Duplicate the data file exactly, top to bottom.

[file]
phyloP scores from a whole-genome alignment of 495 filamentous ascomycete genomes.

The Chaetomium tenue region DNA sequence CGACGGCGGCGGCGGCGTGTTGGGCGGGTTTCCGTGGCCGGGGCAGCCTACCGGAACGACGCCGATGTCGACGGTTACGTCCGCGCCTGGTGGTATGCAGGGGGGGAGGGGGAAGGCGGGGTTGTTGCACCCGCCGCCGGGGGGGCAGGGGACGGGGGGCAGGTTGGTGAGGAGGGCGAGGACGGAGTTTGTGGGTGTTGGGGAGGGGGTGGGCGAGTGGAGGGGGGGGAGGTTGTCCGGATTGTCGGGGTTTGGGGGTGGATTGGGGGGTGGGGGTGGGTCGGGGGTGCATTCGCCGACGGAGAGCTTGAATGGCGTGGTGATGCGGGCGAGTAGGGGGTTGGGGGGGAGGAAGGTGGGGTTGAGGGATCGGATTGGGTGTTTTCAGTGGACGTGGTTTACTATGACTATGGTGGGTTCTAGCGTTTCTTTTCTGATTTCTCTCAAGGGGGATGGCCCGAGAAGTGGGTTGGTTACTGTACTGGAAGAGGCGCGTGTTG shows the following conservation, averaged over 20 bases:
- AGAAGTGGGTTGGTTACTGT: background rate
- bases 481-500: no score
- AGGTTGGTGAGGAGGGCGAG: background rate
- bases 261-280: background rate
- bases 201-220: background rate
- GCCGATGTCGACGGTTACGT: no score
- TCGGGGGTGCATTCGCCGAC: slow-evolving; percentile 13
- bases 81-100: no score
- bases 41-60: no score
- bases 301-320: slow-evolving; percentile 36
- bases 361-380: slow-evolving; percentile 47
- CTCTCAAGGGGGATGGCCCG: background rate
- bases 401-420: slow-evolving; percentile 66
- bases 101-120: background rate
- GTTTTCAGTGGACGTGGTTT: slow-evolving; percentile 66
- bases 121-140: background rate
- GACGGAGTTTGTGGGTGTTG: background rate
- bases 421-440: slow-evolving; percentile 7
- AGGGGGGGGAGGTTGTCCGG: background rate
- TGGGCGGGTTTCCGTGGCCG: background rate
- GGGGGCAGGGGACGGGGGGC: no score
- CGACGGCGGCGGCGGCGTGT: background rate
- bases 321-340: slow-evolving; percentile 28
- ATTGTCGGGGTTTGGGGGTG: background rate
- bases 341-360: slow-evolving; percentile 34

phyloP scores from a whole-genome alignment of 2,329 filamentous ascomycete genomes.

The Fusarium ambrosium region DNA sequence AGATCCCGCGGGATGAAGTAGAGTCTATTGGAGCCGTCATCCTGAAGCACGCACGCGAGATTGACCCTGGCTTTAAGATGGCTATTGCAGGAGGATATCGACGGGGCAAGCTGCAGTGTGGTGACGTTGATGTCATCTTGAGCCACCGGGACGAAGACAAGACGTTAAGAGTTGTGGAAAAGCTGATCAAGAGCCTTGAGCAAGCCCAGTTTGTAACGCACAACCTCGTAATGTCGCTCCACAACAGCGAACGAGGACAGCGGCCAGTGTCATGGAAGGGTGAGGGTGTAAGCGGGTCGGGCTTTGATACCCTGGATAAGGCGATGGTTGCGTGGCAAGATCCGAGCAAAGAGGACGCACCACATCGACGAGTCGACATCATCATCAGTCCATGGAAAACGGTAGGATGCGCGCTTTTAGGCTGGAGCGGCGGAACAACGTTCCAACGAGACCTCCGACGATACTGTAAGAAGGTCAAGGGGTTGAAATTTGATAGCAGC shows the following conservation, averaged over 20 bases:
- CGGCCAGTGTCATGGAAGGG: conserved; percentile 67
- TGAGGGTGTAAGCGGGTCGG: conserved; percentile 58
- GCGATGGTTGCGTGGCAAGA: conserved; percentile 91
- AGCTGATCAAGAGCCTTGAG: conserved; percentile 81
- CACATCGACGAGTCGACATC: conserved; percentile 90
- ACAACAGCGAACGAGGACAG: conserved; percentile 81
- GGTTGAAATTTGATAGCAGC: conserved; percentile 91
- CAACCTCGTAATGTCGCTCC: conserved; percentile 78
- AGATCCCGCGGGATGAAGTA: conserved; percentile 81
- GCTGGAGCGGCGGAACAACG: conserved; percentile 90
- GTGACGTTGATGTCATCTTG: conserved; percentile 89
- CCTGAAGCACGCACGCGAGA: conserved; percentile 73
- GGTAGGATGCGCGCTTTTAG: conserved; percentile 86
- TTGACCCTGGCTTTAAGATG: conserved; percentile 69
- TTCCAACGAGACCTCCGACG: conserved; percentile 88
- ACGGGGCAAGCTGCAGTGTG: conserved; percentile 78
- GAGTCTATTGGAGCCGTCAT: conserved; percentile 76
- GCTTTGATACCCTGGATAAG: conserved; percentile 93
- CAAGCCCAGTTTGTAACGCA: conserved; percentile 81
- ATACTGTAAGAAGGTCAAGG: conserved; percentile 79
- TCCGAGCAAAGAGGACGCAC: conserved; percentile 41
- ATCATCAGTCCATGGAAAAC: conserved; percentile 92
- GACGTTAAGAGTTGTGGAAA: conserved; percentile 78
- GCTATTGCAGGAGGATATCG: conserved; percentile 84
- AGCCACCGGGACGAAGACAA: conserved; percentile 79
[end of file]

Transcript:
phyloP scores from a whole-genome alignment of 495 filamentous ascomycete genomes.

The Chaetomium tenue region DNA sequence CGACGGCGGCGGCGGCGTGTTGGGCGGGTTTCCGTGGCCGGGGCAGCCTACCGGAACGACGCCGATGTCGACGGTTACGTCCGCGCCTGGTGGTATGCAGGGGGGGAGGGGGAAGGCGGGGTTGTTGCACCCGCCGCCGGGGGGGCAGGGGACGGGGGGCAGGTTGGTGAGGAGGGCGAGGACGGAGTTTGTGGGTGTTGGGGAGGGGGTGGGCGAGTGGAGGGGGGGGAGGTTGTCCGGATTGTCGGGGTTTGGGGGTGGATTGGGGGGTGGGGGTGGGTCGGGGGTGCATTCGCCGACGGAGAGCTTGAATGGCGTGGTGATGCGGGCGAGTAGGGGGTTGGGGGGGAGGAAGGTGGGGTTGAGGGATCGGATTGGGTGTTTTCAGTGGACGTGGTTTACTATGACTATGGTGGGTTCTAGCGTTTCTTTTCTGATTTCTCTCAAGGGGGATGGCCCGAGAAGTGGGTTGGTTACTGTACTGGAAGAGGCGCGTGTTG shows the following conservation, averaged over 20 bases:
- AGAAGTGGGTTGGTTACTGT: background rate
- bases 481-500: no score
- AGGTTGGTGAGGAGGGCGAG: background rate
- bases 261-280: background rate
- bases 201-220: background rate
- GCCGATGTCGACGGTTACGT: no score
- TCGGGGGTGCATTCGCCGAC: slow-evolving; percentile 13
- bases 81-100: no score
- bases 41-60: no score
- bases 301-320: slow-evolving; percentile 36
- bases 361-380: slow-evolving; percentile 47
- CTCTCAAGGGGGATGGCCCG: background rate
- bases 401-420: slow-evolving; percentile 66
- bases 101-120: background rate
- GTTTTCAGTGGACGTGGTTT: slow-evolving; percentile 66
- bases 121-140: background rate
- GACGGAGTTTGTGGGTGTTG: background rate
- bases 421-440: slow-evolving; percentile 7
- AGGGGGGGGAGGTTGTCCGG: background rate
- TGGGCGGGTTTCCGTGGCCG: background rate
- GGGGGCAGGGGACGGGGGGC: no score
- CGACGGCGGCGGCGGCGTGT: background rate
- bases 321-340: slow-evolving; percentile 28
- ATTGTCGGGGTTTGGGGGTG: background rate
- bases 341-360: slow-evolving; percentile 34

phyloP scores from a whole-genome alignment of 2,329 filamentous ascomycete genomes.

The Fusarium ambrosium region DNA sequence AGATCCCGCGGGATGAAGTAGAGTCTATTGGAGCCGTCATCCTGAAGCACGCACGCGAGATTGACCCTGGCTTTAAGATGGCTATTGCAGGAGGATATCGACGGGGCAAGCTGCAGTGTGGTGACGTTGATGTCATCTTGAGCCACCGGGACGAAGACAAGACGTTAAGAGTTGTGGAAAAGCTGATCAAGAGCCTTGAGCAAGCCCAGTTTGTAACGCACAACCTCGTAATGTCGCTCCACAACAGCGAACGAGGACAGCGGCCAGTGTCATGGAAGGGTGAGGGTGTAAGCGGGTCGGGCTTTGATACCCTGGATAAGGCGATGGTTGCGTGGCAAGATCCGAGCAAAGAGGACGCACCACATCGACGAGTCGACATCATCATCAGTCCATGGAAAACGGTAGGATGCGCGCTTTTAGGCTGGAGCGGCGGAACAACGTTCCAACGAGACCTCCGACGATACTGTAAGAAGGTCAAGGGGTTGAAATTTGATAGCAGC shows the following conservation, averaged over 20 bases:
- CGGCCAGTGTCATGGAAGGG: conserved; percentile 67
- TGAGGGTGTAAGCGGGTCGG: conserved; percentile 58
- GCGATGGTTGCGTGGCAAGA: conserved; percentile 91
- AGCTGATCAAGAGCCTTGAG: conserved; percentile 81
- CACATCGACGAGTCGACATC: conserved; percentile 90
- ACAACAGCGAACGAGGACAG: conserved; percentile 81
- GGTTGAAATTTGATAGCAGC: conserved; percentile 91
- CAACCTCGTAATGTCGCTCC: conserved; percentile 78
- AGATCCCGCGGGATGAAGTA: conserved; percentile 81
- GCTGGAGCGGCGGAACAACG: conserved; percentile 90
- GTGACGTTGATGTCATCTTG: conserved; percentile 89
- CCTGAAGCACGCACGCGAGA: conserved; percentile 73
- GGTAGGATGCGCGCTTTTAG: conserved; percentile 86
- TTGACCCTGGCTTTAAGATG: conserved; percentile 69
- TTCCAACGAGACCTCCGACG: conserved; percentile 88
- ACGGGGCAAGCTGCAGTGTG: conserved; percentile 78
- GAGTCTATTGGAGCCGTCAT: conserved; percentile 76
- GCTTTGATACCCTGGATAAG: conserved; percentile 93
- CAAGCCCAGTTTGTAACGCA: conserved; percentile 81
- ATACTGTAAGAAGGTCAAGG: conserved; percentile 79
- TCCGAGCAAAGAGGACGCAC: conserved; percentile 41
- ATCATCAGTCCATGGAAAAC: conserved; percentile 92
- GACGTTAAGAGTTGTGGAAA: conserved; percentile 78
- GCTATTGCAGGAGGATATCG: conserved; percentile 84
- AGCCACCGGGACGAAGACAA: conserved; percentile 79